/How Hawkes actions in 1983 saved Australias economy in 2008

How Hawkes actions in 1983 saved Australias economy in 2008

Updated

May 17, 2019 14:19:58

Occasionally, there’s a curious intersection between the affairs of state and events far more personal, when history is forever seared into the memory banks.

If ever asked when the Australian dollar was floated, I can instantly reel off the date and the sequence of events that led to it.

Monday, December 12, 1983.

It had been suspended the previous Friday in a dramatic and bewildering turn of events, even by the standards of a finance reporter then covering global markets, following months of pressure from speculators punting on an official devaluation.

For anyone out of the country, that left three days of monetary limbo.

As it turned out, my wife and I had our wedding that weekend and, midway across the Pacific, couldn’t exchange Australian dollars for local currency, much to our alarm and embarrassment.

Luckily, we had understanding hosts and the inconvenience was brief.

For the fledgling Labor government, however, it was a masterstroke that would forever change the nation. No longer would government be hostage to the power of currency speculators, who now would be forced to punt against each other.

For the nation, it was a defining moment. It opened the economy to the rapidly shifting tectonic forces reshaping the globe and it signalled a new era when a confident Australia could face the world and compete with the best.

Hawke and Keating delivered Australia into the modern era

Bob Hawke, who passed away on Thursday, may be best known as a man of the people, an advocate for the working class, a champion beer drinker and a great leader. But among his impressive array of academic credentials in law, philosophy and politics as a Rhodes Scholar was a stint at Oxford studying economics. It wasn’t, however, a primary focus.

Bob Hawke was a moderniser; of the union movement, his party and his country.

Ultimately, however, it was his partnership with Paul Keating, his equally driven and largely self-educated Treasurer, that took on the economic challenges facing the nation and embarked on a series of reforms that, upon reflection, were astounding, and delivered Australia into the modern era.

Between them, they deregulated the financial system, injected competition into banking by granting 23 new licences, largely to foreign operators. They slashed tariffs, a process started by the Whitlam government, quelled union discontent and labour disruption, rebuilt the wage fixing system, introduced compulsory superannuation and overhauled the tax system with the introduction of capital gains tax and dividend imputation.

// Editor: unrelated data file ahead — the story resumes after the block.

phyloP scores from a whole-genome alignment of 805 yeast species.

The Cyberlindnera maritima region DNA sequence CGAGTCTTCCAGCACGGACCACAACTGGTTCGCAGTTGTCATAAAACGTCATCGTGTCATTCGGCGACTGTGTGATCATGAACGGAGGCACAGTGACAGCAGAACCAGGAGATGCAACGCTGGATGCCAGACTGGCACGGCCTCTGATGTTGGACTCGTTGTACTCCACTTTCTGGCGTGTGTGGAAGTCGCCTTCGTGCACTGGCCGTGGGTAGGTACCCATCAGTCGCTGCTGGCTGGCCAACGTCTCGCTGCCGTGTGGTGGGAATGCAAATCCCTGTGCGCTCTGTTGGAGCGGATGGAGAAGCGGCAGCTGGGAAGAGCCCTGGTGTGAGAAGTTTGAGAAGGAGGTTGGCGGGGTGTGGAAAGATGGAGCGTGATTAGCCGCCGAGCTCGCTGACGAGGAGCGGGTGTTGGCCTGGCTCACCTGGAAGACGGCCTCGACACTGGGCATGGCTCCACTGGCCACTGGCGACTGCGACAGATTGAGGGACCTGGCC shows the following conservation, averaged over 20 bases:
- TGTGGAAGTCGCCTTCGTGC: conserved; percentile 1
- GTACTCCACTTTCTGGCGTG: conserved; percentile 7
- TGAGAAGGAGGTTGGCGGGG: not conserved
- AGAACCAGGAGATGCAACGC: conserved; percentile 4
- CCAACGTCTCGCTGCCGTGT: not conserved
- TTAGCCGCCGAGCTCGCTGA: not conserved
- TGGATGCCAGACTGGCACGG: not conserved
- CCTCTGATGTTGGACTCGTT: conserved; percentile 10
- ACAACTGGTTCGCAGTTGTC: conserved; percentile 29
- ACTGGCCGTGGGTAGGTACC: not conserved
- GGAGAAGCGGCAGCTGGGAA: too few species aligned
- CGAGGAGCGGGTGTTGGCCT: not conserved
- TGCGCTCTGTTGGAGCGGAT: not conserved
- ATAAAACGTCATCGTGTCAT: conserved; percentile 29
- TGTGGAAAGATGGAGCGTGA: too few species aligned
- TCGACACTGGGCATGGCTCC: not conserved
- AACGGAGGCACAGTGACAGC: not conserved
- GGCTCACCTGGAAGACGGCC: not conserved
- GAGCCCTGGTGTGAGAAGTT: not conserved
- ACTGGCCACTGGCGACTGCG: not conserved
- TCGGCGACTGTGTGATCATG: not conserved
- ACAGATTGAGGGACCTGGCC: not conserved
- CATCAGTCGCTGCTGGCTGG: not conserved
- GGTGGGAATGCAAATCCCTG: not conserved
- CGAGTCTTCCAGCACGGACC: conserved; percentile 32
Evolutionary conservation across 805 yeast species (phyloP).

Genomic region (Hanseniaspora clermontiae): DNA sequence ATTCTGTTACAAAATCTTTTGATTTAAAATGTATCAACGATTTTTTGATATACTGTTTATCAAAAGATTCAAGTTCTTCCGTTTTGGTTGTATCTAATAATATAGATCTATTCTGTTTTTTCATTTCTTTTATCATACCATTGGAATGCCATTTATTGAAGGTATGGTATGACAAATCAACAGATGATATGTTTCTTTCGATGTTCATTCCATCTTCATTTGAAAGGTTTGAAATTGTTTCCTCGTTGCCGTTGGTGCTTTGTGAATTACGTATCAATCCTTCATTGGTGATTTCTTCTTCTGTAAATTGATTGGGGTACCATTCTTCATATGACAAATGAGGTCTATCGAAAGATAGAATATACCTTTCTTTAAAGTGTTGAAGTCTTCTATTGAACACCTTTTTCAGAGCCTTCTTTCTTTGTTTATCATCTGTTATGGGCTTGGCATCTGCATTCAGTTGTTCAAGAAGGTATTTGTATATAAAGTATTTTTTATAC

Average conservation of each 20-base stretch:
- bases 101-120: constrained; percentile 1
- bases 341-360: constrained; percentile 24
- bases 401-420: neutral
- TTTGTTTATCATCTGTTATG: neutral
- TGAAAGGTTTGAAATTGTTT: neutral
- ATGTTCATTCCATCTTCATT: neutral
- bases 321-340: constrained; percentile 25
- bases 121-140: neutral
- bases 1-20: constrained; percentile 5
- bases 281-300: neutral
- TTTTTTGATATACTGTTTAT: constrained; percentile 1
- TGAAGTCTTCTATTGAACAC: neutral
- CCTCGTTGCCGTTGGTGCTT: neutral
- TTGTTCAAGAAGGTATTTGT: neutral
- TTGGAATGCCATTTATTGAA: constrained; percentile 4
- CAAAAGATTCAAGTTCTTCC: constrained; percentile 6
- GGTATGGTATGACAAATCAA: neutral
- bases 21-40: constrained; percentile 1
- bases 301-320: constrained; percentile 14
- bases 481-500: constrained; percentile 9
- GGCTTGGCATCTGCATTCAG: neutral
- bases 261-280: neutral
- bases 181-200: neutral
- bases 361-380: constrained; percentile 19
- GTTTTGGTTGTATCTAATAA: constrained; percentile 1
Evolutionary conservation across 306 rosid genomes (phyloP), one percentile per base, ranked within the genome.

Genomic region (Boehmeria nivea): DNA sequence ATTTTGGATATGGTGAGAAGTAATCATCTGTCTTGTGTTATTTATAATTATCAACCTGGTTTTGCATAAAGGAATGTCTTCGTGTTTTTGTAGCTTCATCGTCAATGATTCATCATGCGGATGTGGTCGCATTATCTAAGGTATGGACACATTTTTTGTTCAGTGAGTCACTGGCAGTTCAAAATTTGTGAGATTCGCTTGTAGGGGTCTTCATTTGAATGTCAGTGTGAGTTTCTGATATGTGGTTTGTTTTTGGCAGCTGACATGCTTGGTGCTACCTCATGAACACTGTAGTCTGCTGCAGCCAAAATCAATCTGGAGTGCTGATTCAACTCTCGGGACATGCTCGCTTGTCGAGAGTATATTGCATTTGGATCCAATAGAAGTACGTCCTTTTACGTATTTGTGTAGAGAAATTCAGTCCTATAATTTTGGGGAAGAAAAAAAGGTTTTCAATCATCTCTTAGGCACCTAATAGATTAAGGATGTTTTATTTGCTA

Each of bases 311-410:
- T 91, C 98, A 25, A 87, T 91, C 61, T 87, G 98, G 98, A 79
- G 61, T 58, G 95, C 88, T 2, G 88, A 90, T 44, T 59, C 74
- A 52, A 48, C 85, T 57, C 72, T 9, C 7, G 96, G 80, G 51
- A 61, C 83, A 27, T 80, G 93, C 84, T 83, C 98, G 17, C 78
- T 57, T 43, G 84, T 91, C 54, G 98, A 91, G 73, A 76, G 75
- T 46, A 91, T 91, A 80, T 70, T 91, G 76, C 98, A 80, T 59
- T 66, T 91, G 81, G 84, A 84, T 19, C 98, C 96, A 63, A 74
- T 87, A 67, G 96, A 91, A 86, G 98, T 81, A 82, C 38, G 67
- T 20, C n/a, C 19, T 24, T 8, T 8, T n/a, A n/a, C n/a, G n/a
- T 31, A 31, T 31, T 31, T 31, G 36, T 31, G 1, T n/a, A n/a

The effects have been profound, if not always immediately beneficial and not always welcomed.

The debt binge that followed deregulation and the resulting stock market boom detonated in spectacular fashion in October four years later in 1987.

Looking back on Bob Hawke:

That greater exposure to the global economy allowed the chill winds of developed-world recession to blow through in the early 90s. So, when interest rates soared on global markets as newly independent central banks decided to kill inflation, ours did too.

Dismantling the fences that cosseted Australian industry from global competitors was equally horrific for workers and big business. Manufacturing went into decline. Industries, like clothing and footwear, mostly decamped offshore. That left workers, many of whom had spent a lifetime in the same job, suddenly on the scrapheap.

But through it all, the overarching benefits of the reforms were undeniable. It allowed for a sustained lift in productivity that delivered higher living standards.

Consumers, no longer held to ransom by local companies that could charge what they liked for sub-standard product, could purchase better quality goods at much cheaper prices.

The producers that survived did so by turning out world-class goods at competitive prices. New industries began to replace the old.

Better quality education and a more highly motivated labour force began delivering services in finance, law and education to a global market.

Currency’s float has kept Australia’s economy afloat

But if you had to look for the masterstroke, the moment of genius that overshadowed it all, it would have to be that fateful Friday, December 9, 1983, when Hawke and Keating suspended currency exchanges after a full-day meeting on the Thursday.

For an economy that relies so much on global trade, the floating exchange rate has been a godsend, the ultimate shock absorber.

In 2008, as western capitalism teetered on the brink of catastrophe, our dollar dived from near-parity to 60 cents against the greenback in just over three months. That helped boost exports and breathed new life into our domestic industries.

That December weekend 35 years ago reshaped all our lives, but mine in particular for very different reasons.

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Topics:

economic-trends,

federal-government,

government-and-politics,

history,

currency,

australia

First posted

May 17, 2019 13:56:40